Cuts to mental health leave
staff facing violence and aggression in the North West
REDUCED funding to mental health
services across the UK and in the North West is leaving staff vulnerable to
violence and aggression from patients, and means they cannot provide the level
of care needed, according to UNISON.
The report, Struggling to Cope, paints a bleak picture of the country's mental
health services; for both staff and users. It is based on a survey of over
1,000 mental health employees across the UK, and 141 who answered worked in the
North West. They work in a range of roles; with children and adults in
Hospitals, in secure units and out in the community.
UNISON told the media this week that they found out the:- "52% said they had been on the receiving end of violent attacks in the last year.
45% said they had witnessed violent incidents involving patients attacking their
colleagues." Comments from some staff given to the Trade Union suggest that:-
"violent or aggressive incidents happen on a daily basis", and that they
"go with the job."
1 worker described to UNISON they the worker had been:- "repeatedly
punched to the floor", while
others spoke of "attempted strangulation," or being head butted, spat on,
kicked and bitten.
"While the majority (89%) felt they had the knowledge and training to carry out
their work safely, 38% said they had seen an increase in violent incidents in
Mental health workers blamed staff shortages (85%) and the overuse of agency
staff (46%) as the main reasons behind the rise in violent attacks. 62% felt
that service users were increasingly reaching crisis point before accessing
services because of a lack of staff, funding and beds. Worryingly, cuts also
mean that 39% of staff are now having to work alone (when they did not
previously), making them more at risk of being abused..." a
representative from UNISON commented.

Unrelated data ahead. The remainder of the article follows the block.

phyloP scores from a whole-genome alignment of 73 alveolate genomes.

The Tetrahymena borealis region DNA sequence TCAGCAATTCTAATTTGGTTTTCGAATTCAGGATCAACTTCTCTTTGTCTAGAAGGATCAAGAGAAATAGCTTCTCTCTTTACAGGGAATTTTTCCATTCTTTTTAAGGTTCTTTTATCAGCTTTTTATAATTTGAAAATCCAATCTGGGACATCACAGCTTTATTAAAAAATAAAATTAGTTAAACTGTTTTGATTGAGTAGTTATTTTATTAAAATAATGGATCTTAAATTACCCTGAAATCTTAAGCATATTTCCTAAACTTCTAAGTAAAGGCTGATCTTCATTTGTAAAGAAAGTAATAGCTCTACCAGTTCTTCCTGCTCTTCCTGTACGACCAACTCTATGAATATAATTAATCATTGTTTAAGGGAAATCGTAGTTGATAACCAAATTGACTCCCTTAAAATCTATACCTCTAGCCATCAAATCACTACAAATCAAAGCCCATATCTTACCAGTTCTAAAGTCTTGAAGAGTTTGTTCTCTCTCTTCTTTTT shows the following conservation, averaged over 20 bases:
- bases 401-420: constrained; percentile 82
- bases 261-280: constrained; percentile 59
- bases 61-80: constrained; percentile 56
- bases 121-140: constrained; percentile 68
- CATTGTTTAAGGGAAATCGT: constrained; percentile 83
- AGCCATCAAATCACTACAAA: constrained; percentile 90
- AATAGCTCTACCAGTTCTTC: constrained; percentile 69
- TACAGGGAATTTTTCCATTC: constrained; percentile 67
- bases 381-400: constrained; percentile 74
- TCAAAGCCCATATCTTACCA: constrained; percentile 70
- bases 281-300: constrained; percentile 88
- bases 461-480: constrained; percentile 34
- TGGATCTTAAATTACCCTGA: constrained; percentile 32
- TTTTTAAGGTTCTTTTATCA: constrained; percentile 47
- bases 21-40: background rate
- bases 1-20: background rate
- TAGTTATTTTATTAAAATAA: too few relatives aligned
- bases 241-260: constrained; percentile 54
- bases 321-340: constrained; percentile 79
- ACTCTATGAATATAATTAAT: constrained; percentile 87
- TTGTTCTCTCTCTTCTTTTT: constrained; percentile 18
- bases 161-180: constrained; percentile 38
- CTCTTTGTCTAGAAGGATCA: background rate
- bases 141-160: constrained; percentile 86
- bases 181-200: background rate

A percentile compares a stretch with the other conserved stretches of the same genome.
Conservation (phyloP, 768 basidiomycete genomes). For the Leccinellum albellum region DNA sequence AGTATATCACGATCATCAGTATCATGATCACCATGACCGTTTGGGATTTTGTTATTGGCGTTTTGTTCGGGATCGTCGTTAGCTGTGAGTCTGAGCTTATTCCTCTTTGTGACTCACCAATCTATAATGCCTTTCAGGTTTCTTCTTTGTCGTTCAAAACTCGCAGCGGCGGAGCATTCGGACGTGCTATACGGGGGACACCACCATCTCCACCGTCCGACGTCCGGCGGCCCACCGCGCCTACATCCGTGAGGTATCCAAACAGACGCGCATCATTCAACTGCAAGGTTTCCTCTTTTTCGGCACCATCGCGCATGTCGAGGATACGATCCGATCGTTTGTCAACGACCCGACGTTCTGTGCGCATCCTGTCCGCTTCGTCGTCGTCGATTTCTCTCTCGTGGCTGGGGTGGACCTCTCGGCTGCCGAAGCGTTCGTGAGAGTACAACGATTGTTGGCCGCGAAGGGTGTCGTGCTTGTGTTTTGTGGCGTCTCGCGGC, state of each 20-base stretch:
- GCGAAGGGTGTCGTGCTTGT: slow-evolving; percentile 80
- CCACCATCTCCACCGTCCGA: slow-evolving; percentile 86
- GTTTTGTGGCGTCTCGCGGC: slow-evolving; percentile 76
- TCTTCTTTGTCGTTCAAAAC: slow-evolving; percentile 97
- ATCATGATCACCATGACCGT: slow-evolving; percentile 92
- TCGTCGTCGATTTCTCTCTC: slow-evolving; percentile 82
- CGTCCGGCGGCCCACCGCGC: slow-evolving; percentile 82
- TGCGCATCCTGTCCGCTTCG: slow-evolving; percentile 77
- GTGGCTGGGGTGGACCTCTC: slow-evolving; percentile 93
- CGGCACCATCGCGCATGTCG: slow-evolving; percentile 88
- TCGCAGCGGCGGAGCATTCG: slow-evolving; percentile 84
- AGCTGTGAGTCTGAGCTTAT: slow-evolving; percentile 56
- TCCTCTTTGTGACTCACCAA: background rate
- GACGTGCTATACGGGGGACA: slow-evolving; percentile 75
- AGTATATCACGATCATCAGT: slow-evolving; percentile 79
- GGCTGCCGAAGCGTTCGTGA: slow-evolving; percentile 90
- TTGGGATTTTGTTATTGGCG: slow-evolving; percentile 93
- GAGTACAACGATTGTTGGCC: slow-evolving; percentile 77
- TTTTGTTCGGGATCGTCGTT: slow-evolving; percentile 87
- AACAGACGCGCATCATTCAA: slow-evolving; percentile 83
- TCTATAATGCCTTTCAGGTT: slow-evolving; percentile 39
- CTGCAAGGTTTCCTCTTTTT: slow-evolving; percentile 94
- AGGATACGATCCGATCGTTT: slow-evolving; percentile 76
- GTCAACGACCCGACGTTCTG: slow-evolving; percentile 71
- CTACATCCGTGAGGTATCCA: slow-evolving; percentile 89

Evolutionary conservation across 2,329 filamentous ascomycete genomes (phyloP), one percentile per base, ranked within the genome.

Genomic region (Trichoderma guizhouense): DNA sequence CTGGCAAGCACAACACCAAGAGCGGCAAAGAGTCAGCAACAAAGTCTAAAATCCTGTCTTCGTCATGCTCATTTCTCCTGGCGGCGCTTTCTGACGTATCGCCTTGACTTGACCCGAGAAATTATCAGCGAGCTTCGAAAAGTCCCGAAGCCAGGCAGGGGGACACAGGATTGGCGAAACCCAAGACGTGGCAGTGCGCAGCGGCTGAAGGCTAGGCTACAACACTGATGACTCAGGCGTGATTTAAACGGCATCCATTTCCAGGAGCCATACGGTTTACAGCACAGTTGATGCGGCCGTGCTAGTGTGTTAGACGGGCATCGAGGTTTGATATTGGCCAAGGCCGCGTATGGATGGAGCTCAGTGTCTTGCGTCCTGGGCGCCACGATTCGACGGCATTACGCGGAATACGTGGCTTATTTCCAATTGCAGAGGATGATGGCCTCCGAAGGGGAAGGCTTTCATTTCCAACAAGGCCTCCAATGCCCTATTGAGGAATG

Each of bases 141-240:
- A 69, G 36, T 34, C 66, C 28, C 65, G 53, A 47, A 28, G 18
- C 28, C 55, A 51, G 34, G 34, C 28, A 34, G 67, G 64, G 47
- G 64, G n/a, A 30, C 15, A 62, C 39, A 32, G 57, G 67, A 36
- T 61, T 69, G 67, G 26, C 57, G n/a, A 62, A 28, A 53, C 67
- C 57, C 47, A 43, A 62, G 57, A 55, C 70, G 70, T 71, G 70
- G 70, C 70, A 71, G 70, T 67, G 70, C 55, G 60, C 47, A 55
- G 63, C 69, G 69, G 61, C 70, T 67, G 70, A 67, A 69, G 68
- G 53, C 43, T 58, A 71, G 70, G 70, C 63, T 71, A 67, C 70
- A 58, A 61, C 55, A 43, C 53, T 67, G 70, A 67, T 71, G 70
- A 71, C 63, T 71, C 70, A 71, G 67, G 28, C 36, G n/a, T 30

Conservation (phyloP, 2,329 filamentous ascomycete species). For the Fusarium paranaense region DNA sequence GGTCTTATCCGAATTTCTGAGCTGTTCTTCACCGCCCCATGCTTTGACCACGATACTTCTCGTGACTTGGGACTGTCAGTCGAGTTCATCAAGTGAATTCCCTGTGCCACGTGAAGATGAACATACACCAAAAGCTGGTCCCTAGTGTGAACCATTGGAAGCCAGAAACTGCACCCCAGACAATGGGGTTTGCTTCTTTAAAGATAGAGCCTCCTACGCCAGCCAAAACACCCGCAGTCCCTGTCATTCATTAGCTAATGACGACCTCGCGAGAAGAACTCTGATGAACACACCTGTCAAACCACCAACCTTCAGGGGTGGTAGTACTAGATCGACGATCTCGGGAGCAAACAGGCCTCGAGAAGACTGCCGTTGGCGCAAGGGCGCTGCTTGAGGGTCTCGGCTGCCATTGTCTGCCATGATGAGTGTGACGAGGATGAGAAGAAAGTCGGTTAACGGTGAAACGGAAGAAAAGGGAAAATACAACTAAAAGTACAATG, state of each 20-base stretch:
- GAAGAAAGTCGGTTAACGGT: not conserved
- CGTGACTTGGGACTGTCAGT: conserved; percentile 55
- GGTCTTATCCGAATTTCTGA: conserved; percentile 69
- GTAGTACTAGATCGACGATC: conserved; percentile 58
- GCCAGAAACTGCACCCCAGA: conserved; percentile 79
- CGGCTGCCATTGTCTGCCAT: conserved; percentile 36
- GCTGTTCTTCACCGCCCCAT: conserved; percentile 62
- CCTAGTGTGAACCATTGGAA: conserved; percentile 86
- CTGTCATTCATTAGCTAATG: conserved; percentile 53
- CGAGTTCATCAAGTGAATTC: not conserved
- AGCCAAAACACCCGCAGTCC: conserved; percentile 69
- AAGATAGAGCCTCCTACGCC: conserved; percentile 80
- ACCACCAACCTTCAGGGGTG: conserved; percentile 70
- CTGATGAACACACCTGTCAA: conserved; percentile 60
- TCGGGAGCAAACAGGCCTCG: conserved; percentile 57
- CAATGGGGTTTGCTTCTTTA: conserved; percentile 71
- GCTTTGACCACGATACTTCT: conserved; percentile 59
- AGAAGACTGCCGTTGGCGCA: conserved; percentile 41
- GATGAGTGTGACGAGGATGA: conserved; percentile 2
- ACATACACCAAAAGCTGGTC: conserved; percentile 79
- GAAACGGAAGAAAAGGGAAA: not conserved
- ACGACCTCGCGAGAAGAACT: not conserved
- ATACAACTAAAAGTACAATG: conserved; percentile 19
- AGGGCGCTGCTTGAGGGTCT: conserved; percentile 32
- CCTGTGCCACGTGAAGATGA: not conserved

the report went on to say that:- "60% of staff responding felt they were unable to support the people that they
care for properly, and almost all (93%) reported feeling stressed because of
UNISON also added that the survey also reveals that 22% of the mental health staff questioned did not
report violent incidents when they happened. Of those that did, 49% did not feel
supported by their managers afterwards.
UNISON says:- "It's hardly surprising that 30% are thinking about leaving their
jobs in mental health, and 17% are actively planning on doing so."
Adding that:- "The main reasons cited by staff were the impact of their work on their own
mental health and well being (33%), the fact that they'd not had a decent pay
rise for 7 years (22%), and the poor state of the mental health sector (17%)."
UNISON North West lead for health Amy Barringer said:- "These findings
highlight a range of deep rooted issues in mental health services that need to
be addressed urgently. The lack of prevention and absence of early
intervention services mean that by the time many people access help, they are
already very ill and at crisis point. Severe staff shortages mean there
are fewer mental health employees to deal with a rising number of users with
complex needs. As a result, many staff are having to work alone, making violent
attacks more likely. It's no wonder so many are planning on leaving for less
stressful, safer work elsewhere."
Last year, NHS England's 5 Year Forward View, on mental health said there was
a need for a:- "strengthened approach to prevention and early
and "good practice in the management of mental health in the workplace"
to support staff. UNISON's survey suggests this is still not happening.
UNISON is calling on the Government to ensure staff and patients are kept safe
by properly funding mental health services, and that staffing levels are
properly reviewed with the introduction of safe minimum patient to staff ratios. Do you work
within this field or have any of these
issues affected you or anyone you know. We would like to hear from you and
also if you would like us to forward any information on to UNISON in relation to
this issue, please send us an email:-
News24@SouthportReporter.com and let